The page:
With fewer storms this time of year, the April snowpack measurements are considered the most critical indicators of the water supply for the summer. In the Northern Sierra, it’s actually the same as a month ago, at 62-percent of normal. That’s also better than a year ago, when it was 57-percent. But it’s also the second straight season of below-average precipitation, prompting more drought fears. Chris Orrock, with the State Department of Water Resources, says water suppliers and customers are more prepared, compared to the previous one.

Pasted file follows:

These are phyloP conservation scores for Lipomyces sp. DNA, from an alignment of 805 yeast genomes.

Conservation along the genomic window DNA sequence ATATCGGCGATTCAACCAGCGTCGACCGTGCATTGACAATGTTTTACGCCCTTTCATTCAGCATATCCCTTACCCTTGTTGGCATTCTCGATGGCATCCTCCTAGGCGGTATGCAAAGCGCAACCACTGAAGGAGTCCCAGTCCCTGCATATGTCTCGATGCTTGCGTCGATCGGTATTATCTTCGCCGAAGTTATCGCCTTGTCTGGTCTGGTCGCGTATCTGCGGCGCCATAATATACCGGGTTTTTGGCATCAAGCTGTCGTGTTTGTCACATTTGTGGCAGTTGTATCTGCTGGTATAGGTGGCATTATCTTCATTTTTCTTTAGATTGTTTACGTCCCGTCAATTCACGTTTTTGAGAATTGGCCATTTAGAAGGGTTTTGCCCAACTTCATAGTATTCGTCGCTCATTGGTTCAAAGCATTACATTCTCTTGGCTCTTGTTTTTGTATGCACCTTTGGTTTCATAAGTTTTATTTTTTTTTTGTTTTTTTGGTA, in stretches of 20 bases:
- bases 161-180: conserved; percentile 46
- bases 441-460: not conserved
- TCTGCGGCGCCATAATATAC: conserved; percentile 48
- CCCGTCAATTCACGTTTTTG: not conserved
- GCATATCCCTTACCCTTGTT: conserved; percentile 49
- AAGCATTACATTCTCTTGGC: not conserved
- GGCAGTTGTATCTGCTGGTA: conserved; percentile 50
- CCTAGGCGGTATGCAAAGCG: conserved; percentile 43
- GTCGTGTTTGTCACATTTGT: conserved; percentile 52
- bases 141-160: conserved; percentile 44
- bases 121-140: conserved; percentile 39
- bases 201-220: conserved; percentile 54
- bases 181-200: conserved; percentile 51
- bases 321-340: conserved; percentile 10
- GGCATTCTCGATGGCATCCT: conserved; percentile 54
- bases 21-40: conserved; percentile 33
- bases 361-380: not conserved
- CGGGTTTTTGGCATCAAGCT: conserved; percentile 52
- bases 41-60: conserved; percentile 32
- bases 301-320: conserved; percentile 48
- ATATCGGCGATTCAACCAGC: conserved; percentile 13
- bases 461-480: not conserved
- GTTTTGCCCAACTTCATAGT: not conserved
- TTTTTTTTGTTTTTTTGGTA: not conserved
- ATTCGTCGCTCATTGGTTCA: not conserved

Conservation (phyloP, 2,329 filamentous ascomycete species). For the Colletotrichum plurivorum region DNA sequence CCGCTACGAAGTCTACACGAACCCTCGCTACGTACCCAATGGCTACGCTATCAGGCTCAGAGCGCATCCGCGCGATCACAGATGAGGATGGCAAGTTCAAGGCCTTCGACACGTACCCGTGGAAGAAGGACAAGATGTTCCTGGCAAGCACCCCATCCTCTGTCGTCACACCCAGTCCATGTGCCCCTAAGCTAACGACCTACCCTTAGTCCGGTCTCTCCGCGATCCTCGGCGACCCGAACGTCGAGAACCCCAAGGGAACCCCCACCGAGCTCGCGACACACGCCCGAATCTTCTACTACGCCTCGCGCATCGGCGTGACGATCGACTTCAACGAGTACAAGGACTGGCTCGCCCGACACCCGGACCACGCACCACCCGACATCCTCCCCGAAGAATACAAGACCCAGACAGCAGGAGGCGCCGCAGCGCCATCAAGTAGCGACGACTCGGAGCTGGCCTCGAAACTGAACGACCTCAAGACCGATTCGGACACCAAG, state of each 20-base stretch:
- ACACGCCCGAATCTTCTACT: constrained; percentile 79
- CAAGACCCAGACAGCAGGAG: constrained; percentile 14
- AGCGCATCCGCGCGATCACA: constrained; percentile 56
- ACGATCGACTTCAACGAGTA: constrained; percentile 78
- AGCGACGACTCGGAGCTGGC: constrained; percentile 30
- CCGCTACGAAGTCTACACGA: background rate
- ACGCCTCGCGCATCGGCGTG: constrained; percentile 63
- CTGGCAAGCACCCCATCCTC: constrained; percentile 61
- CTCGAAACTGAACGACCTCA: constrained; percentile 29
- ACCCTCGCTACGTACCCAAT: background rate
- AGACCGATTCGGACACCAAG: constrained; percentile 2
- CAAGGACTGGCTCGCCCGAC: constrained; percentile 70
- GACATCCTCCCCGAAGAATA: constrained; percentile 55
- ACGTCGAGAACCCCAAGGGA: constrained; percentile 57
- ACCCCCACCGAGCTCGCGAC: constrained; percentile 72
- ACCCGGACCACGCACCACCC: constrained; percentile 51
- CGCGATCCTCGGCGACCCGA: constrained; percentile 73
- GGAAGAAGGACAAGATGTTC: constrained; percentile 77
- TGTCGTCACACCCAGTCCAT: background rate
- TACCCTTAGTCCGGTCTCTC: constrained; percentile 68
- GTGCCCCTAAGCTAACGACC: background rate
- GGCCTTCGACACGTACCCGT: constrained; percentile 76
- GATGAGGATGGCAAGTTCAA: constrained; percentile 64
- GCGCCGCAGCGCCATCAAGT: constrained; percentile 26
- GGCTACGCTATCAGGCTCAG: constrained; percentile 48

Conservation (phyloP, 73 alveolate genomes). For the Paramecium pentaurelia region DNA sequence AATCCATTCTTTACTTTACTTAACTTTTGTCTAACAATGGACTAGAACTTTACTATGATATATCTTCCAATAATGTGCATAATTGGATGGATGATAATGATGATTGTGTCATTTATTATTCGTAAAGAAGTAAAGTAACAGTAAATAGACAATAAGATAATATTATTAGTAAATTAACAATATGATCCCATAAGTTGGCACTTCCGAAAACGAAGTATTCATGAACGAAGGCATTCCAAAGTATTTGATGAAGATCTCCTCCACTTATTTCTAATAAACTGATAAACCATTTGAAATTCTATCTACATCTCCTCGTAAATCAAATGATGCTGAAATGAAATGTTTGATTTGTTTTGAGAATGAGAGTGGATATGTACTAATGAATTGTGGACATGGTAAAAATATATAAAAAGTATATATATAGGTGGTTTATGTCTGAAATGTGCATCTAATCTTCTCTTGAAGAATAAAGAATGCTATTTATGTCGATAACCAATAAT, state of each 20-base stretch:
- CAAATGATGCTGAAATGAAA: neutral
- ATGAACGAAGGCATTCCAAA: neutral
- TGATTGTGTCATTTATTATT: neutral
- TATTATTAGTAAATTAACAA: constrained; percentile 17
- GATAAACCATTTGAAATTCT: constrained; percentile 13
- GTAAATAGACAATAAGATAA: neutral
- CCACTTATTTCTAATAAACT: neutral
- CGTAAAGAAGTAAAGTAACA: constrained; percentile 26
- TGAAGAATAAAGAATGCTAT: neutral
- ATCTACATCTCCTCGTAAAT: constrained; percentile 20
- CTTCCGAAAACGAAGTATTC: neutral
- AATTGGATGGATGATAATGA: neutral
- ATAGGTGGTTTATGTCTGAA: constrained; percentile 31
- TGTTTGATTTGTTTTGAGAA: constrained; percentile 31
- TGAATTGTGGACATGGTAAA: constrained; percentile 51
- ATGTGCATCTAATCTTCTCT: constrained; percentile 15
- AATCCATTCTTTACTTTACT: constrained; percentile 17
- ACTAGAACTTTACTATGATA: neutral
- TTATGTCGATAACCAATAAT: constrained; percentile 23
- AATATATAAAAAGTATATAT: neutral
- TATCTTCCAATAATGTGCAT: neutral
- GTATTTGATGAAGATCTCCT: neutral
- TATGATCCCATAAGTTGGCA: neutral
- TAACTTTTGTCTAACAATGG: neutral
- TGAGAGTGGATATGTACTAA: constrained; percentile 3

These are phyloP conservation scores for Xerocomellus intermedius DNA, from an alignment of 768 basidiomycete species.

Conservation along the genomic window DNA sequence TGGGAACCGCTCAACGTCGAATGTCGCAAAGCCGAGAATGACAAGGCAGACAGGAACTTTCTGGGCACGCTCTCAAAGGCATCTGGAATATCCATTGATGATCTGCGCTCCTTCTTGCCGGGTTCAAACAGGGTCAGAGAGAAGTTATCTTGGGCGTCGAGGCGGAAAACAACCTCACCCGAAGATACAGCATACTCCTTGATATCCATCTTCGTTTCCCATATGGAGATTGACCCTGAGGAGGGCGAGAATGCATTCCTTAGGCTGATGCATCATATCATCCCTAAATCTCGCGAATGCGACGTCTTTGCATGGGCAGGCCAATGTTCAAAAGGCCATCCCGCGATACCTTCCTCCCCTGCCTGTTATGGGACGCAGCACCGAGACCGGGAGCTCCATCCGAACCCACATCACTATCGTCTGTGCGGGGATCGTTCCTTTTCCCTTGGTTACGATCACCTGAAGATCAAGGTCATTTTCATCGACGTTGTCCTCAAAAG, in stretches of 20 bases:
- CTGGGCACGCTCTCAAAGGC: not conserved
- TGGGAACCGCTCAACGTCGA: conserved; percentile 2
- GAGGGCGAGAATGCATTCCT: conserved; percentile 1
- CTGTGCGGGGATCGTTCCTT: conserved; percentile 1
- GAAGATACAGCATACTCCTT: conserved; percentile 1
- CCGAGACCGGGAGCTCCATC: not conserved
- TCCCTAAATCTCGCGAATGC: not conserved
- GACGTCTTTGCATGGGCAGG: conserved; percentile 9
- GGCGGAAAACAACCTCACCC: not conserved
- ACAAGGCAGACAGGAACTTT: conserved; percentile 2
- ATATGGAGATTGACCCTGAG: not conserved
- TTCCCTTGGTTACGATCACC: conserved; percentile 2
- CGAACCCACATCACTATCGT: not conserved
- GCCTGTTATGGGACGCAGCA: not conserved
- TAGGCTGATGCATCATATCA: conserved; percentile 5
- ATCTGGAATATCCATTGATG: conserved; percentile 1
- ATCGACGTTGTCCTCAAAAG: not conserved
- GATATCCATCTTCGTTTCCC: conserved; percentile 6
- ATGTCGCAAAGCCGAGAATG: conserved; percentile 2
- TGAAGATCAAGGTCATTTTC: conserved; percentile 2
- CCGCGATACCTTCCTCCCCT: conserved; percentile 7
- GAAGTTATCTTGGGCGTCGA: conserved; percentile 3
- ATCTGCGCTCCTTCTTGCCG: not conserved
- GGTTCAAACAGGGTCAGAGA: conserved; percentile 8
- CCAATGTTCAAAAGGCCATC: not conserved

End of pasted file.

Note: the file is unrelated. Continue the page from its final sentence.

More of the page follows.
Meanwhile, the news is not so good for reservoir storage. It’s only 53-percent of average at Oroville Dam, compared to 85-percent last year at this time. It’s just 65-percent at Shasta Dam, compared to 98-percent a year ago. But Orrock also recalls a snowpack at the peak of the last drought, in April of 2015, of just five-percent of normal.
Meanwhile, with the largest storms this season being mostly cold, and producing more snow, rainfall totals are below 50-percent of average for Northern California.